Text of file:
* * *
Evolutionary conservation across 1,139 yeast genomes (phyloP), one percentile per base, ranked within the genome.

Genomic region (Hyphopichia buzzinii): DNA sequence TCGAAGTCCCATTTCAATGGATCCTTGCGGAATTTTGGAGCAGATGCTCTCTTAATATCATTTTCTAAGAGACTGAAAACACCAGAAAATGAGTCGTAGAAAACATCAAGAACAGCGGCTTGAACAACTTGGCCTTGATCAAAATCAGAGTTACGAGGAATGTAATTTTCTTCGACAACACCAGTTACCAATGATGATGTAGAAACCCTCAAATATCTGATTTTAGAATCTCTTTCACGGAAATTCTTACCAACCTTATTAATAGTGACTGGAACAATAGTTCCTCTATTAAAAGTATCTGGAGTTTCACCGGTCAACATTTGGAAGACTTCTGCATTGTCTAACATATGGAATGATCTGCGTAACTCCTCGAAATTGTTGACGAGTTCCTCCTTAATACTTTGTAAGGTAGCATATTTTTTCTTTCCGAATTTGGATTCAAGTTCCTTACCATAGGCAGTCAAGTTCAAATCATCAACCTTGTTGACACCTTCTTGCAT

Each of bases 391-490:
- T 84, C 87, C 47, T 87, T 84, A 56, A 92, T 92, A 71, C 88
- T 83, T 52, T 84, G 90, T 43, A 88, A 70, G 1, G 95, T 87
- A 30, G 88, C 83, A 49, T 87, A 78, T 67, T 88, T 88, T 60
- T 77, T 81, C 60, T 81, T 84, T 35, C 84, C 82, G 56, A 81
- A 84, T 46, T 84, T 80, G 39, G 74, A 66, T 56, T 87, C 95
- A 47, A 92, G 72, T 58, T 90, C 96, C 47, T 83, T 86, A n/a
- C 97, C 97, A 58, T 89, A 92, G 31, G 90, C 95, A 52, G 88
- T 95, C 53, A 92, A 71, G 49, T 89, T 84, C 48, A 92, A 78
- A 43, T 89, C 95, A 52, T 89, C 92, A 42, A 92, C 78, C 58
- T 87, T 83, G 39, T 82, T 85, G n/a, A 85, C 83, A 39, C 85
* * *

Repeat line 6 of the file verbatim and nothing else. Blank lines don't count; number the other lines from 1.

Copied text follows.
- A 30, G 88, C 83, A 49, T 87, A 78, T 67, T 88, T 88, T 60